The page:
How to Make the Next 9/11 Less Likely: Myth Busting and Truth Telling

13/09/2011 23:52 BST | Updated 14/09/2011 00:07 BST

There is a link between 9/11 and the events in Egypt at the Israeli embassy: years of unchallenged propaganda about Jews and Israelis.

When I was the Labour MP for Rochdale many of my Muslim constituents thought 9/11 was an Israeli/Jewish conspiracy to start a war on the Muslims. Years of unquestioned indoctrination about the Jews and Israel meant even some of my most moderate and open minded Muslim friends embraced the conspiracy theory.

The community can be rather like a closed shop. And that should not surprise us - living daily with racism and islamopjobia, people fear that speaking out will play into the enemy's agenda. But self-censorship is always the most pernicious kind. For over time what the social psychologists' call 'cognitive dissonance' becomes intolerable and one comes to actually believe the conspiracy. In time anything about Israel and the Jews is believed and magical thinking becomes the new common-sense.

So, just in the very recent past we have had the madness of Mossad sharks, and Mossad Hawks. More dangerous, widespread and implacable, are conspiracy theories about the Jews and 9/11 - that no Jew turned up to work that day, that Mossad organised the attacks, and so on. The latter are an updating of the anti-Semitic, "Protocols of the Elders of Zion," the 19th century Russian forgery that purported to map out a Jewish conspiracy for world domination.

All kinds of magical thinking about Jews and Israel have been widespread in the Arab and Muslim world for a long time, for example in cartoons and television. This puts a huge responsibility on the media, politicians and NGOs.

Too often we fail to meet that responsibility. We condemn the violence but fail to challenge the conspiratorialism that incites it. We call for a negotiated solution to the conflict between Israel and Palestine without stopping to ask why swathes of the Arab world still refuse to accept Israel as a Jewish state. And we fail to ask what impact this avalanche of conspiratorialism and demonisation has on the chances of the Arabs accepting a peace deal with Israel.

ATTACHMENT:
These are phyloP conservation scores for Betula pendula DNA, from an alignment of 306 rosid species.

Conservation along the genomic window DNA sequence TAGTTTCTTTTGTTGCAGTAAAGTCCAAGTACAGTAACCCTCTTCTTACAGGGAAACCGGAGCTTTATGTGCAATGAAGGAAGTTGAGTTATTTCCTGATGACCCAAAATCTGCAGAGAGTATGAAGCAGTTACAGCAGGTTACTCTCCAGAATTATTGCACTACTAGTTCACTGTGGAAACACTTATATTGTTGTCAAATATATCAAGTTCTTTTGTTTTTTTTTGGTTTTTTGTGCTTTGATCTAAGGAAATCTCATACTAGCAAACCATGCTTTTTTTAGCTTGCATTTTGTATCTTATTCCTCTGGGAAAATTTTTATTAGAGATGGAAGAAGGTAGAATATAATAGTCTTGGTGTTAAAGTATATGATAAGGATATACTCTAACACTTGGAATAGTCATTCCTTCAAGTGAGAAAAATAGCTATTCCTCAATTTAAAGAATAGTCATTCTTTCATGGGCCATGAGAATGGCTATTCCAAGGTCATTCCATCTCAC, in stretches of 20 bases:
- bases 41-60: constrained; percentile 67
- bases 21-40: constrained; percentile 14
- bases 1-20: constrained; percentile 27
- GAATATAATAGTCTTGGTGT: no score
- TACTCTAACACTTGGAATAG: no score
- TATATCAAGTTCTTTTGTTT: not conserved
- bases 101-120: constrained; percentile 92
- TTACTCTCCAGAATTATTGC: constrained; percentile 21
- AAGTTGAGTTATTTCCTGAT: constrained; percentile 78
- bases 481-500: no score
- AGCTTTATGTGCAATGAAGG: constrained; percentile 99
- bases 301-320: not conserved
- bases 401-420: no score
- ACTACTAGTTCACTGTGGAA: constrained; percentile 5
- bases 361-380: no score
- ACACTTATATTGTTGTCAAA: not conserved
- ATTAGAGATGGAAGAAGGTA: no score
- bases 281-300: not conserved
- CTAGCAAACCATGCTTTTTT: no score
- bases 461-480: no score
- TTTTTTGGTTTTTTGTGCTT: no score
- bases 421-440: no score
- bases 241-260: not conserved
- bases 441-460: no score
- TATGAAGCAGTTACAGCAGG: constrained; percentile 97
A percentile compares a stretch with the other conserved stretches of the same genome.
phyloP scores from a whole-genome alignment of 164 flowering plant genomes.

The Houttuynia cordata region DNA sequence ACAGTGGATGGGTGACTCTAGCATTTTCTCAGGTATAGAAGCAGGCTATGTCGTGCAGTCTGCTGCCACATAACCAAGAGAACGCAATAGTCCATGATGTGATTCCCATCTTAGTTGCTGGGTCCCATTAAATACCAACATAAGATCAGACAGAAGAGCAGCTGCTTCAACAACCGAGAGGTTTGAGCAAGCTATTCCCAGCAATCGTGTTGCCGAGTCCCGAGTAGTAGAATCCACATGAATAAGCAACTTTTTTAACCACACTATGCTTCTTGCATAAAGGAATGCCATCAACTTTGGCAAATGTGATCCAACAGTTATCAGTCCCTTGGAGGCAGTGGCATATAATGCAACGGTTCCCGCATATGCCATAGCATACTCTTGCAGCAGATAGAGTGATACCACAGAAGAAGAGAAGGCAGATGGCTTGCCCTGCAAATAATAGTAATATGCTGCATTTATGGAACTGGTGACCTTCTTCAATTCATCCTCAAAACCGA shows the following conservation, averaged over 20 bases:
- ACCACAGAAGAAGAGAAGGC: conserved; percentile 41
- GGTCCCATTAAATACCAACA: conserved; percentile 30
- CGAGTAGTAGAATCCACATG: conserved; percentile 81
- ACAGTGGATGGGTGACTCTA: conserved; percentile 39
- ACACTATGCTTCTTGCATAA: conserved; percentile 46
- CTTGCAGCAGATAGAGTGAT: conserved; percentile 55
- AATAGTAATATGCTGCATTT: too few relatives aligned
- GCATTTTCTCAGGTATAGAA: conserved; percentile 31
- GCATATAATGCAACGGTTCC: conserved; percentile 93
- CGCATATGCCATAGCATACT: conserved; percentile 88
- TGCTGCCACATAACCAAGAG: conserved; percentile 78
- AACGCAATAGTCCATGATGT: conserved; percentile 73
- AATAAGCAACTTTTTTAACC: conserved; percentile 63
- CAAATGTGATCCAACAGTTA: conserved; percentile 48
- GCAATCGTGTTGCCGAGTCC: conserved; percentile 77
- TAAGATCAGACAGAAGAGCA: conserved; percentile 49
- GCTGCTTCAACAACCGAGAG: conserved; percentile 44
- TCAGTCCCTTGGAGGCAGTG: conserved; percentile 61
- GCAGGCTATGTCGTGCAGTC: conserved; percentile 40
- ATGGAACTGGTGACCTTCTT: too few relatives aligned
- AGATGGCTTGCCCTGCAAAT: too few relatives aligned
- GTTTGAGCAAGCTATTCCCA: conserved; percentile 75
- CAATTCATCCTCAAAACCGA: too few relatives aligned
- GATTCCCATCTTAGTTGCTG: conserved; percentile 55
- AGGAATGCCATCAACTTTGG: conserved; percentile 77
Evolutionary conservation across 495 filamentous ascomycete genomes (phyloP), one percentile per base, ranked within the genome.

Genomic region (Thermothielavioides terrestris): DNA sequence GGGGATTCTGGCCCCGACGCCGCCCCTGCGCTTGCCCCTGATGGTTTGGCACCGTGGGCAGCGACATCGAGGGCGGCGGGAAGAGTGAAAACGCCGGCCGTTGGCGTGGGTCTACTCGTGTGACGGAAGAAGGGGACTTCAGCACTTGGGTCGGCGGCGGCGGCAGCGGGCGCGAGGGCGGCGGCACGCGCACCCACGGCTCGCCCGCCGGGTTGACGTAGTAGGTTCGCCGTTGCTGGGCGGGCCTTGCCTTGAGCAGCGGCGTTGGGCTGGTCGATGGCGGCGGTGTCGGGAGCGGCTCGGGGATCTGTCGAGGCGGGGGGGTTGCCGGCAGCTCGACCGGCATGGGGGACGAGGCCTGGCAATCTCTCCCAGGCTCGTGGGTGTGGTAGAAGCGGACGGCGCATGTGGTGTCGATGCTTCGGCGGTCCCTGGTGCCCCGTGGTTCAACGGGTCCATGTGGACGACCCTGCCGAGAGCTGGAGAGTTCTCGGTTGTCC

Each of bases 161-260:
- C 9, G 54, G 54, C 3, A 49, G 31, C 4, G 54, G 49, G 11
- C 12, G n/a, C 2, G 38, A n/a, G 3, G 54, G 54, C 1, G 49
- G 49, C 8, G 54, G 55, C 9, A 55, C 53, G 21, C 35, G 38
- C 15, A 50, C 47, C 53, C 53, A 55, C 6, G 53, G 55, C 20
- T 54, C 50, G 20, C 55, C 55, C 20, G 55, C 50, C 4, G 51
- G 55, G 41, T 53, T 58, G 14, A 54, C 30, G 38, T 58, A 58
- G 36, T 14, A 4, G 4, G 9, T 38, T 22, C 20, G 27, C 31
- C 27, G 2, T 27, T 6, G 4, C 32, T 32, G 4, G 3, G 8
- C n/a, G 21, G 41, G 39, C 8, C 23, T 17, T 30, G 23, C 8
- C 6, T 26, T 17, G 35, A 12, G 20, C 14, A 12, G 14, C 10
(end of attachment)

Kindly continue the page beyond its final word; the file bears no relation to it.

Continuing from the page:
In a minor key, we heard the same old tune played out in the coverage of the siege of the Israeli embassy in Cairo over the weekend. Sadly some of the British broadcast media unwittingly accepted a narrative that the violent attack on the Embassy was in retaliation for the death of five Egyptian police officers killed by Israel a few weeks ago. Period. Here, by failing to mention the terrorist attack launched against Israel from Egypt that killed 12 Israelis, and by failing to note that it was only when trying to apprehend the terrorists in a high speed chase amidst the fog of war that the five Egyptian officers were accidentally killed, the media became complicit in a small way in feeding the larger and darker narrative about the Jews and Israel.

Surely ten years on from 9/11, we must know that the spread of conspiratorialism and one-sided demonization is both ubiquitous and deadly. In this toxic environment we all have a responsibility to challenge myths, give context, and tell truths. In this regard, the Palmer report into the Mavi Marmara was a refreshing start, debunking oft-repeated but incorrect charges about Israel, the blockade of Gaza, and international law. It was the first sign that the leadership at the UN realise they can't allow the distortion of international law to stand. Still baby steps, but a welcome and necessary start.

Balance matters. I know that when Israel and her friends raise the alarm about incitement against Jews and Israel in the media and textbooks of the PA and Arab world, many switch off, thinking it a mere avoidance strategy by a 'lobby.' However, for the same reasons that you think Israel should do more for peace, you should also be more exercised about the terrible damage done to peace by decades of hate-filled and evil propaganda about Jews and Israelis. Conspiratorialism and demonization only pushes the actors away from the painful compromises needed for peace.

Yes, Israel makes mistakes, like every nation state in the world. Yes, she should be more ceaseless in her pursuit of peace and ending the occupation. But that does not excuse the rest of us from challenging the palpable un-truths and evils that are the norm about Jews and Israel in the Muslim and Arab world.

On the tenth anniversary of 9/11 I hope all my fellow democrats and peace campaigners and warriors for justice will realise they to have a responsibility to speak out, to find their courage and challenge the urban myths, the hatred and lies. You don't have to be a friend of Israel to see that this historic and mostly unchallenged behaviour perpetuates a vicious circle of demonization and extremism that has only helped deny peace and security to the Palestinians.